Long Run

Submitted by Phyllis Slater.

About one half mile from the mouth of Fish Creek near Woodlands is the tributary of Long Run. During the 1800's a thriving community was located there. When you get about a mile up the run, you come to the last working farm, owned by Lionell Persinger. This farm was the original homestead of the Stiger family. Across the stream and up 50 yards, you can see the chimney and foundation of the homestead of Job and Jane Smith.

The community was made up of many tradesmen, several of German descent. There was a basketmaker, a wheelwright, carpenter, etc.

A big event once was when Stiger ordered himself a mail order bride from Germany. When he went to pick her up, the whole community was waiting. She became his wife and they lived out their lives together.

Other families in the community were the Petzolds, Gouldys, Dotys, Orrs, Seidlers, Hornbrooks, Hendersons, Mayhalls, Biddles, Rines and Burtons.

In the early part of this century a flash flood wiped out many homes along Long Run Creek. Gas lines were put through the community and some of the residents worked for the company. Jake Yoho drove a team of horses working for the company.

Today there is no evidence of the community that once was Long Run. The land has grown over and the creek is clear. Bits of pottery can be found in the creek, remnants of a lost community.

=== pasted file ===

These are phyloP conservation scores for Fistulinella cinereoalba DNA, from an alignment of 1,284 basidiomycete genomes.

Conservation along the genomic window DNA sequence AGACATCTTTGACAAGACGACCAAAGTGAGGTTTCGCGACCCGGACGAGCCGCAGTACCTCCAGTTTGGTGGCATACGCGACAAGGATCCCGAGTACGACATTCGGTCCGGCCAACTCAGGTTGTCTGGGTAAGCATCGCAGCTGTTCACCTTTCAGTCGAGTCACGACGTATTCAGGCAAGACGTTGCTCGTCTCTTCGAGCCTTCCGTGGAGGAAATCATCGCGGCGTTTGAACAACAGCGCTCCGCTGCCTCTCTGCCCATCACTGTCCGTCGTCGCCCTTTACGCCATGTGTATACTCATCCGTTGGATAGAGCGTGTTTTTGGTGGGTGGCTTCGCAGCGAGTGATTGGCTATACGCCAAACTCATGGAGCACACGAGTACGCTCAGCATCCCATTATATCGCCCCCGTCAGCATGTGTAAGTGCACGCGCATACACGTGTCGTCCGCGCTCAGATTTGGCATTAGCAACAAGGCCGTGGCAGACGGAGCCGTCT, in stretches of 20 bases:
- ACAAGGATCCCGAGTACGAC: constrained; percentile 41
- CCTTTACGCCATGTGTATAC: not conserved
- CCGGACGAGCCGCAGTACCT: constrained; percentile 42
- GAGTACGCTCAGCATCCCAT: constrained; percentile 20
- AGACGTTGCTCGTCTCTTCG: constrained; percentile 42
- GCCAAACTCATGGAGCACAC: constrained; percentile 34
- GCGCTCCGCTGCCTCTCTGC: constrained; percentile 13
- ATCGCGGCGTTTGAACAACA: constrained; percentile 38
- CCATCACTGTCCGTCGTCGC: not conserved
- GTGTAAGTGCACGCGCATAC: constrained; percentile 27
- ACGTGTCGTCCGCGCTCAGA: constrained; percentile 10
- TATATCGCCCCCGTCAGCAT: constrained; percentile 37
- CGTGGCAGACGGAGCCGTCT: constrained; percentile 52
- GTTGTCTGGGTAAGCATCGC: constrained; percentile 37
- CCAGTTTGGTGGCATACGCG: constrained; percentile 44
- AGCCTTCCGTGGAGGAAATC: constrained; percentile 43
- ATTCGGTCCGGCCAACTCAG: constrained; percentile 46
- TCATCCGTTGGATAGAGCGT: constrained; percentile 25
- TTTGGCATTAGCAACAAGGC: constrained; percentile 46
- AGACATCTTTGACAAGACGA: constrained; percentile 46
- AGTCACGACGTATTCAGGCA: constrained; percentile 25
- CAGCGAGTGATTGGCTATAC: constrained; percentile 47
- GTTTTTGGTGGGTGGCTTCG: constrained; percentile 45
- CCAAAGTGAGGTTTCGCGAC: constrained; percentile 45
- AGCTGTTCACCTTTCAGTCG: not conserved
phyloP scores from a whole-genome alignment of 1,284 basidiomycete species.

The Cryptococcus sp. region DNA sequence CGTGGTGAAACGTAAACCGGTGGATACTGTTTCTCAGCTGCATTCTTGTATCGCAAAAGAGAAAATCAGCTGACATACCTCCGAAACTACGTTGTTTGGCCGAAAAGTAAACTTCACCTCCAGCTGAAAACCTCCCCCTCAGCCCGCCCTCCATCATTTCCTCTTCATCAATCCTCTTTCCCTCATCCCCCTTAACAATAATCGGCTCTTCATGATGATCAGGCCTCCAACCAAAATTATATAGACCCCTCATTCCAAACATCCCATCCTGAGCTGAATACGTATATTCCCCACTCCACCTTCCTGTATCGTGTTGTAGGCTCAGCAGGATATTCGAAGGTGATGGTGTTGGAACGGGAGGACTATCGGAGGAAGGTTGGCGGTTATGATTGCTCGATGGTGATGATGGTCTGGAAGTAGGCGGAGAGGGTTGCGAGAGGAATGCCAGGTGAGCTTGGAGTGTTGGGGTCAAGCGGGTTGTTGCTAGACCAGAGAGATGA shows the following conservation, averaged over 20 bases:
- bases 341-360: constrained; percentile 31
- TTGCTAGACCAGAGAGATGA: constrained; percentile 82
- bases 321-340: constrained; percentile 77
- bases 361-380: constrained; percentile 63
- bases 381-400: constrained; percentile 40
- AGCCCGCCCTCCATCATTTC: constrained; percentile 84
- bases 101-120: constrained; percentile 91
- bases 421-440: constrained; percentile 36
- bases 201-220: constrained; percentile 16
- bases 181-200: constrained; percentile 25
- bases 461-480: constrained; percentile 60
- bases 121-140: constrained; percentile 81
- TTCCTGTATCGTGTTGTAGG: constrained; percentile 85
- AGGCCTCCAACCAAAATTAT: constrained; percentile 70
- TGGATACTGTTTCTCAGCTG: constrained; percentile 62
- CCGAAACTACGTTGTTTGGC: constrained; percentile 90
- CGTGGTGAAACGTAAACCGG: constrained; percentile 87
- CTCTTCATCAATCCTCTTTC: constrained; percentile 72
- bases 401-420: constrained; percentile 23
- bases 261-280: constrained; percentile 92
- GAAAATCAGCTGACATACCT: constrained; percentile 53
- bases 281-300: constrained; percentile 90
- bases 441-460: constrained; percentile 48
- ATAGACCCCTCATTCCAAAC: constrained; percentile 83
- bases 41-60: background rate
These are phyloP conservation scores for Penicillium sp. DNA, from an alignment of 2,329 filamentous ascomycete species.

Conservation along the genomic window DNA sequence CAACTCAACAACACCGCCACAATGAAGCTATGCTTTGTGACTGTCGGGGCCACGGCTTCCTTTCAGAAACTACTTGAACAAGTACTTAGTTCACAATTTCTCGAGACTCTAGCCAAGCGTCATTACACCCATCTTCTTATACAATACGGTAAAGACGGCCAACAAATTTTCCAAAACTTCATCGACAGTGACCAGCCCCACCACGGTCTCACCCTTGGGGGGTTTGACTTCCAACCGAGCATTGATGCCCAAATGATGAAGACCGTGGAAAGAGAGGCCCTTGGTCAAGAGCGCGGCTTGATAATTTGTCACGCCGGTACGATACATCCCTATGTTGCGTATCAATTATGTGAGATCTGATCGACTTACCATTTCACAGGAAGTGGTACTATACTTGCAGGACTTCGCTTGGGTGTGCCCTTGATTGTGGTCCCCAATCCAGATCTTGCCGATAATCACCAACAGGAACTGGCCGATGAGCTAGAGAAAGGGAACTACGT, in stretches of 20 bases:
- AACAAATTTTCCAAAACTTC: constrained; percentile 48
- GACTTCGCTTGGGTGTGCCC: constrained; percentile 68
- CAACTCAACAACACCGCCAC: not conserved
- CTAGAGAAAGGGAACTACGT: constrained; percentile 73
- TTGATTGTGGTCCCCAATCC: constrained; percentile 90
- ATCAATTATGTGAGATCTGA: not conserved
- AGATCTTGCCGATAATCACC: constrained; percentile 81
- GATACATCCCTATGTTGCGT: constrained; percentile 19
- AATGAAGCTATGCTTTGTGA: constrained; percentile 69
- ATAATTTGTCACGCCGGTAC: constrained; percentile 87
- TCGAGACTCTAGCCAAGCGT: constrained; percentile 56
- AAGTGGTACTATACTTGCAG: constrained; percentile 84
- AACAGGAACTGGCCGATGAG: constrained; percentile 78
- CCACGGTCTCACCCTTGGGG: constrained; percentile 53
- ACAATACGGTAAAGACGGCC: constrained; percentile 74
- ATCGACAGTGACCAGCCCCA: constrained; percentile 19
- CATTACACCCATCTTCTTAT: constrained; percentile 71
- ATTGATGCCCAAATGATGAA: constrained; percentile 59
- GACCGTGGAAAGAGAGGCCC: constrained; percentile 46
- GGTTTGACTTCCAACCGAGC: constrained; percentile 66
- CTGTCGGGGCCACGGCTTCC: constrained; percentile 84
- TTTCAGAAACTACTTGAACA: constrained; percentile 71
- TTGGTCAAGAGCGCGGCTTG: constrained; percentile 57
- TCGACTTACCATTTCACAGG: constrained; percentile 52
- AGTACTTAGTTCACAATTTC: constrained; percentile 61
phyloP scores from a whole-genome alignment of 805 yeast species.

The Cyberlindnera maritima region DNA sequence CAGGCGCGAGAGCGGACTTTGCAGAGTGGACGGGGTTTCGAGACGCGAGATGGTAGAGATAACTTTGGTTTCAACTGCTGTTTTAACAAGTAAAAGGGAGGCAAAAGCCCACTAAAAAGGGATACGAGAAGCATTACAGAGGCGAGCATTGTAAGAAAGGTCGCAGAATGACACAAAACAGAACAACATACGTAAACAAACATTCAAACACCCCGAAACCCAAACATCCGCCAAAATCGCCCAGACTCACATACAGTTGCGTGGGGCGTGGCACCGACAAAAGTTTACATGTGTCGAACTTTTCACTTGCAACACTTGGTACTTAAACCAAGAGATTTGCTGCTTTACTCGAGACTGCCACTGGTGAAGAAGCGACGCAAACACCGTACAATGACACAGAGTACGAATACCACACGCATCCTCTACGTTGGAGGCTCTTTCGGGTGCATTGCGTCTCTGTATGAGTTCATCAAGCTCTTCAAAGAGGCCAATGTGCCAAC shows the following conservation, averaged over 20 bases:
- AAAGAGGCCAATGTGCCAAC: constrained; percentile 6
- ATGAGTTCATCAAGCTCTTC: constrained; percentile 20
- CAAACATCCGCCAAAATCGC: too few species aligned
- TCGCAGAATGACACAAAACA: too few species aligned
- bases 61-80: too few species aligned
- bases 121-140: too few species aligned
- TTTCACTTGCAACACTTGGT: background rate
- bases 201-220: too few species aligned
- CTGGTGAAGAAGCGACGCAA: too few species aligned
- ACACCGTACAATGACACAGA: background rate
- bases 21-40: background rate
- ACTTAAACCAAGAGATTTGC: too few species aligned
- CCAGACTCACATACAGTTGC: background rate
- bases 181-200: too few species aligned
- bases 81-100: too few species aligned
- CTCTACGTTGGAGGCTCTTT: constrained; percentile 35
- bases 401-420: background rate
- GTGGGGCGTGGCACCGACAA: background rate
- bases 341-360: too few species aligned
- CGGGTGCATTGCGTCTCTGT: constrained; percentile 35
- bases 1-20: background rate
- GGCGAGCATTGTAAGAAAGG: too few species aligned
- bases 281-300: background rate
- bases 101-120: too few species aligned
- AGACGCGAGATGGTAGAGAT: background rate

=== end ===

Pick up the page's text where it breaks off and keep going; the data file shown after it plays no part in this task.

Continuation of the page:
Copied from History of Marshall County, 1984; submitted by James H. Myers.

Note from Mark Myers, 6/22/2007: In a follow-up to the stories of the Long Run 1892 flood and it's victims, we visited with a number of senior residents on Burch Ridge. In 2005 Mrs. Mary Gatts said that she thought the flood victims might have been taken up to the ridge and buried above Long Run where they perished. Jim and I located the site of the rumored cemetery, and confirmed that burials there were probable although there are no grave markers or field stones. The site is on the farm of Joseph Kramer, who has lived on the ridge with his wife for 29 years and confirmed that he has always known the site as a cemetery. We then visited Mr. Jesse Rine, who lived on the farm as a boy. Jesse confirmed that as a young man his father kept him and his brother busy, and one of their tasks was to clean and farm around the cemetery. When Jesse lived on the farm the cemetery was fenced and always known to be a cemetery, but even then had no stones or markers. Even today, the Kramars farm around the cemetery, which is now an unfenced small grove of trees. The cemetery is located on Burch Ridge private property and should not be visited without the permission of the land owner. The GPS coordinate location is N39 46.8020', W80 46.6690'.

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